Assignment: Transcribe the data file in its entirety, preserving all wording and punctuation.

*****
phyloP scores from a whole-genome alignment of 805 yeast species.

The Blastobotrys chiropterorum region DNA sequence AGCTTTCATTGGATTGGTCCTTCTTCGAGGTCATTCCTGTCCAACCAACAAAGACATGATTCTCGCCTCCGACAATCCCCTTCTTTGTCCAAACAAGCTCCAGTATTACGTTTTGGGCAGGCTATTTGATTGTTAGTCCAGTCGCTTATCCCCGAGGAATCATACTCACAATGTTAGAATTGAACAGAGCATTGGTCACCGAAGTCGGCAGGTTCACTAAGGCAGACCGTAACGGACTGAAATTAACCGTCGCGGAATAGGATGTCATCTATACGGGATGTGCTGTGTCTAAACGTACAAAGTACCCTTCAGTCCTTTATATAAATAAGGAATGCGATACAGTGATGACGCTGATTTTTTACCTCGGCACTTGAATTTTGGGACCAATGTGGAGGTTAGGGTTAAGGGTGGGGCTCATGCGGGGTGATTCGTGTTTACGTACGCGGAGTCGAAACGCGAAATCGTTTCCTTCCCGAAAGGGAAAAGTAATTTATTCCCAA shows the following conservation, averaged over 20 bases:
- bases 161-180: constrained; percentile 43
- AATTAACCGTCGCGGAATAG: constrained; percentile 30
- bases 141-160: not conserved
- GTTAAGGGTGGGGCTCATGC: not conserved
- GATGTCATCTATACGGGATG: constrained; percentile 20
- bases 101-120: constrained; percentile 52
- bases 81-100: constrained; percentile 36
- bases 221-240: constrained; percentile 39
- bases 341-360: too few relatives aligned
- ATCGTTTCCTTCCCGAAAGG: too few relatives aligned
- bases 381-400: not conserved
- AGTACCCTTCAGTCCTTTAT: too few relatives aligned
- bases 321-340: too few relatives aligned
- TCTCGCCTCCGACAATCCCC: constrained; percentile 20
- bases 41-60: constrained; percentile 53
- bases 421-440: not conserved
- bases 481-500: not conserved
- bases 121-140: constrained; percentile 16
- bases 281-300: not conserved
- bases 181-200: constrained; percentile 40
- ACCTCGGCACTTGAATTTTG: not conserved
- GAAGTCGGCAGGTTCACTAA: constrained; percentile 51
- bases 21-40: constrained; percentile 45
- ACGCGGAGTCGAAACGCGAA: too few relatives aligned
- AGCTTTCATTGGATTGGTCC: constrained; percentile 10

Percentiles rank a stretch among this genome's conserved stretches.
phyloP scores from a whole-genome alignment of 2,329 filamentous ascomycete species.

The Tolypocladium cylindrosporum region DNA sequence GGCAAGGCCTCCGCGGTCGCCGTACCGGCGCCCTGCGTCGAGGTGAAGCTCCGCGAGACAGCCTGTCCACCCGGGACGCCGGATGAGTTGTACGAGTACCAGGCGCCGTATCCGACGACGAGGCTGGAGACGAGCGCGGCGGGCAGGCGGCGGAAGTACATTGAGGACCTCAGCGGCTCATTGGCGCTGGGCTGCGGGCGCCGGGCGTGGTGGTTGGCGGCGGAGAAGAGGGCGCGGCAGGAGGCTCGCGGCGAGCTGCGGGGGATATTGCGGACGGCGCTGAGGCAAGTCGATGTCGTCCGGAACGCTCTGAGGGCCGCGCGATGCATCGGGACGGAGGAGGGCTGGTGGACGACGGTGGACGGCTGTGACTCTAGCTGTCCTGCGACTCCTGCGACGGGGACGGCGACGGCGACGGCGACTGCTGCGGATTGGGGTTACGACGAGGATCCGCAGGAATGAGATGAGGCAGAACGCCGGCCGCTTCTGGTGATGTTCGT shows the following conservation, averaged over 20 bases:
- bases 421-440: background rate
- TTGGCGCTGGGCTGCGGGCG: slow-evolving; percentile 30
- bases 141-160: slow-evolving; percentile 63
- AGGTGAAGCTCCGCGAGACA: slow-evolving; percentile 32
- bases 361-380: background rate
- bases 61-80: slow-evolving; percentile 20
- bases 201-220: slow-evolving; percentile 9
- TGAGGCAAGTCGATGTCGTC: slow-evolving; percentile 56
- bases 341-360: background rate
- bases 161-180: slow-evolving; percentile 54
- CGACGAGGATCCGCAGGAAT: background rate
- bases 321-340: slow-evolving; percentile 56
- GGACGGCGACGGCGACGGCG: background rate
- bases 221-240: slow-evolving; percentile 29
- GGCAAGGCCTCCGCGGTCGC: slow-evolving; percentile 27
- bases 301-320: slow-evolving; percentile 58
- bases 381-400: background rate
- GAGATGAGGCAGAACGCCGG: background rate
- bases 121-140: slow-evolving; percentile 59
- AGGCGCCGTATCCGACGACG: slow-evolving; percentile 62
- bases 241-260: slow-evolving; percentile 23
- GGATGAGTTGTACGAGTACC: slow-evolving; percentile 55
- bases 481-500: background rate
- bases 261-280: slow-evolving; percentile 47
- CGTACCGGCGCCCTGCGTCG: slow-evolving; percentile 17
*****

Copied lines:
phyloP scores from a whole-genome alignment of 805 yeast species.

The Blastobotrys chiropterorum region DNA sequence AGCTTTCATTGGATTGGTCCTTCTTCGAGGTCATTCCTGTCCAACCAACAAAGACATGATTCTCGCCTCCGACAATCCCCTTCTTTGTCCAAACAAGCTCCAGTATTACGTTTTGGGCAGGCTATTTGATTGTTAGTCCAGTCGCTTATCCCCGAGGAATCATACTCACAATGTTAGAATTGAACAGAGCATTGGTCACCGAAGTCGGCAGGTTCACTAAGGCAGACCGTAACGGACTGAAATTAACCGTCGCGGAATAGGATGTCATCTATACGGGATGTGCTGTGTCTAAACGTACAAAGTACCCTTCAGTCCTTTATATAAATAAGGAATGCGATACAGTGATGACGCTGATTTTTTACCTCGGCACTTGAATTTTGGGACCAATGTGGAGGTTAGGGTTAAGGGTGGGGCTCATGCGGGGTGATTCGTGTTTACGTACGCGGAGTCGAAACGCGAAATCGTTTCCTTCCCGAAAGGGAAAAGTAATTTATTCCCAA shows the following conservation, averaged over 20 bases:
- bases 161-180: constrained; percentile 43
- AATTAACCGTCGCGGAATAG: constrained; percentile 30
- bases 141-160: not conserved
- GTTAAGGGTGGGGCTCATGC: not conserved
- GATGTCATCTATACGGGATG: constrained; percentile 20
- bases 101-120: constrained; percentile 52
- bases 81-100: constrained; percentile 36
- bases 221-240: constrained; percentile 39
- bases 341-360: too few relatives aligned
- ATCGTTTCCTTCCCGAAAGG: too few relatives aligned
- bases 381-400: not conserved
- AGTACCCTTCAGTCCTTTAT: too few relatives aligned
- bases 321-340: too few relatives aligned
- TCTCGCCTCCGACAATCCCC: constrained; percentile 20
- bases 41-60: constrained; percentile 53
- bases 421-440: not conserved
- bases 481-500: not conserved
- bases 121-140: constrained; percentile 16
- bases 281-300: not conserved
- bases 181-200: constrained; percentile 40
- ACCTCGGCACTTGAATTTTG: not conserved
- GAAGTCGGCAGGTTCACTAA: constrained; percentile 51
- bases 21-40: constrained; percentile 45
- ACGCGGAGTCGAAACGCGAA: too few relatives aligned
- AGCTTTCATTGGATTGGTCC: constrained; percentile 10

Percentiles rank a stretch among this genome's conserved stretches.
phyloP scores from a whole-genome alignment of 2,329 filamentous ascomycete species.

The Tolypocladium cylindrosporum region DNA sequence GGCAAGGCCTCCGCGGTCGCCGTACCGGCGCCCTGCGTCGAGGTGAAGCTCCGCGAGACAGCCTGTCCACCCGGGACGCCGGATGAGTTGTACGAGTACCAGGCGCCGTATCCGACGACGAGGCTGGAGACGAGCGCGGCGGGCAGGCGGCGGAAGTACATTGAGGACCTCAGCGGCTCATTGGCGCTGGGCTGCGGGCGCCGGGCGTGGTGGTTGGCGGCGGAGAAGAGGGCGCGGCAGGAGGCTCGCGGCGAGCTGCGGGGGATATTGCGGACGGCGCTGAGGCAAGTCGATGTCGTCCGGAACGCTCTGAGGGCCGCGCGATGCATCGGGACGGAGGAGGGCTGGTGGACGACGGTGGACGGCTGTGACTCTAGCTGTCCTGCGACTCCTGCGACGGGGACGGCGACGGCGACGGCGACTGCTGCGGATTGGGGTTACGACGAGGATCCGCAGGAATGAGATGAGGCAGAACGCCGGCCGCTTCTGGTGATGTTCGT shows the following conservation, averaged over 20 bases:
- bases 421-440: background rate
- TTGGCGCTGGGCTGCGGGCG: slow-evolving; percentile 30
- bases 141-160: slow-evolving; percentile 63
- AGGTGAAGCTCCGCGAGACA: slow-evolving; percentile 32
- bases 361-380: background rate
- bases 61-80: slow-evolving; percentile 20
- bases 201-220: slow-evolving; percentile 9
- TGAGGCAAGTCGATGTCGTC: slow-evolving; percentile 56
- bases 341-360: background rate
- bases 161-180: slow-evolving; percentile 54
- CGACGAGGATCCGCAGGAAT: background rate
- bases 321-340: slow-evolving; percentile 56
- GGACGGCGACGGCGACGGCG: background rate
- bases 221-240: slow-evolving; percentile 29
- GGCAAGGCCTCCGCGGTCGC: slow-evolving; percentile 27
- bases 301-320: slow-evolving; percentile 58
- bases 381-400: background rate
- GAGATGAGGCAGAACGCCGG: background rate
- bases 121-140: slow-evolving; percentile 59
- AGGCGCCGTATCCGACGACG: slow-evolving; percentile 62
- bases 241-260: slow-evolving; percentile 23
- GGATGAGTTGTACGAGTACC: slow-evolving; percentile 55
- bases 481-500: background rate
- bases 261-280: slow-evolving; percentile 47
- CGTACCGGCGCCCTGCGTCG: slow-evolving; percentile 17